Pro Legal

Expanding your business? Proceed carefully …

It’s great to see Hawke’s Bay’s economy steaming ahead and to notice lots of positive signs that our business environment is thriving.As your business improves and demand increases you may be thinking about expanding by hiring new staff.

Before you start making offers however there have been a number of changes to employment law recently that you need to be aware of.

Change to 90 day trial period

The most important change if you’re thinking of new hires is to the 90 day trial period. From 6 May 2019 businesses that have 20 or more employees are no longer able to include a 90 day trial period in their employment agreements.

This means that if you are a larger business and employ 20 or more employees then you will no longer have a “get out of jail free card” for dismissing new employees that aren’t working out. You will need to revisit your employment agreements to remove trial period provisions. I recommend that you include comprehensive probationary period provisions instead – these would still allow you to dismiss an employee at the end of a probationary period provided that you follow a fair process and have a fair reason for dismissal. Unlike the 90 day trial period provisions however your employee will be entitled to bring a personal grievance if you haven’t followed due process.

If your number of employees fluctuates around the 20 mark then you will need to ensure that you are aware of exactly how many employees you have as at the date an employment contract including trial provisions is signed. If the business employs 20 or more employees at that date then you will not be able to utilise the trial period provisions if you later decide it is necessary to dismiss your new employee.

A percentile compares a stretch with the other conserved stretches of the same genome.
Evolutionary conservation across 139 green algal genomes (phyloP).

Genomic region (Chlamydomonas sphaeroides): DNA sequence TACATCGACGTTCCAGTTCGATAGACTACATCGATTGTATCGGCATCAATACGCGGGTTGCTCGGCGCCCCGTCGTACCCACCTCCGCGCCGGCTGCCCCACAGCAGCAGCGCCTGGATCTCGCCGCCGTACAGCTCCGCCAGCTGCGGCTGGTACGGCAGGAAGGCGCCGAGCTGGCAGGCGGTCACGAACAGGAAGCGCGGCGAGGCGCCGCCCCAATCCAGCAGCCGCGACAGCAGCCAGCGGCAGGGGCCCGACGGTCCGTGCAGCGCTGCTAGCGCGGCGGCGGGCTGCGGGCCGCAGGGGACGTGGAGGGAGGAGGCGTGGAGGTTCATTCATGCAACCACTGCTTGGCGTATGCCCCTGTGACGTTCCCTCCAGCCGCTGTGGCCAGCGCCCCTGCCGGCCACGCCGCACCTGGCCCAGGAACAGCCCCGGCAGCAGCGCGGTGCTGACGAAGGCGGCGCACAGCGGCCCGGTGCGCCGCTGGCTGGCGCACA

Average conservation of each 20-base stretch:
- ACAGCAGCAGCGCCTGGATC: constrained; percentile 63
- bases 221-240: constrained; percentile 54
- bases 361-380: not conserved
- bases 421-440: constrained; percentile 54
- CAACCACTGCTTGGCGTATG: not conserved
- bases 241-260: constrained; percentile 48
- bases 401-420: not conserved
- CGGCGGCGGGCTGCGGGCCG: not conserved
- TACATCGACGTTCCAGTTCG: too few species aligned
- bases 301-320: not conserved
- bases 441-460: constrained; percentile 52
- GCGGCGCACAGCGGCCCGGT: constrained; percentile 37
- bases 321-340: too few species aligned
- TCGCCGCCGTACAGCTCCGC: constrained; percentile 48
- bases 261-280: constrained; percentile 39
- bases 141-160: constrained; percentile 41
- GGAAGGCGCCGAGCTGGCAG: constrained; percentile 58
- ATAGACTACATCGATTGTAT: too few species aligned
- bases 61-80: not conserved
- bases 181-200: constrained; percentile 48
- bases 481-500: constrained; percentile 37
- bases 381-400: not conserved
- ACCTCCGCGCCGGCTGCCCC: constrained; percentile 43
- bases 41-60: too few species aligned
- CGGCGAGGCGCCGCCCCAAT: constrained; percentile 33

Smaller business can still use trial periods
Smaller businesses with less than 20 employees can continue to use trial periods, but you should be aware that any flaw in either the wording of the provision or in the way the contract was signed will mean that you can’t rely on the trial period when dismissing an employee. For a trial provision to be valid the employee must have had a chance to review and seek advice regarding their employment agreement before signing it, and the agreement must be signed prior to the first day of employment.

Be careful if you’re considering dismissal of an employee
I recommend that any employer considering terminating a worker’s employment using a 90 day trial provision, or in fact dismissing an employee for any reason, seek legal advice before doing so, as you may not be entitled to do so if you have not followed the right process, no matter how obvious it might seem to you that a dismissal is justified. Mistakes in process can be costly, so it is better to make sure you get it right.

Other changes to employment law

Along with the changes to the trial period there have also been a raft of other changes introduced, some of which took effect from December 2018, and the rest of which will be effective from 6 May 2019. These include changes to union access and collective bargaining processes and a greater emphasis on reinstatement if employees have been unfairly dismissed. The protections around restructuring for vulnerable workers have been expanded so that employers with less than 20 employees are no longer exempt.

Rest and meal breaks

Another change is to employees’ rights to set rest and meal breaks. Currently employees are simply entitled to ‘reasonable breaks’ and there are no specific rules for when or how long such breaks should be. The new law sets out the number and duration of breaks which employees are entitled to in relation to how many hours they have worked. This is actually a roll back to the pre-2015 position so many employers and employees won’t notice a significant difference if they hadn’t made any changes to breaks since then. I recommend that employment agreements include specific rest and meal break times that suit your business, as if this isn’t agreed then the default timing for breaks will apply.

Review your employment agreements
The changes I’ve mentioned are not an exhaustive list of the amendments to the Employment Relations Act. This article is only intended to give a general overview and alert you to the fact there have been changes. I recommend that all employers regularly review their employment agreements and better yet that you seek legal advice to make sure that your agreements are fit for purpose and fully comply with current legislation.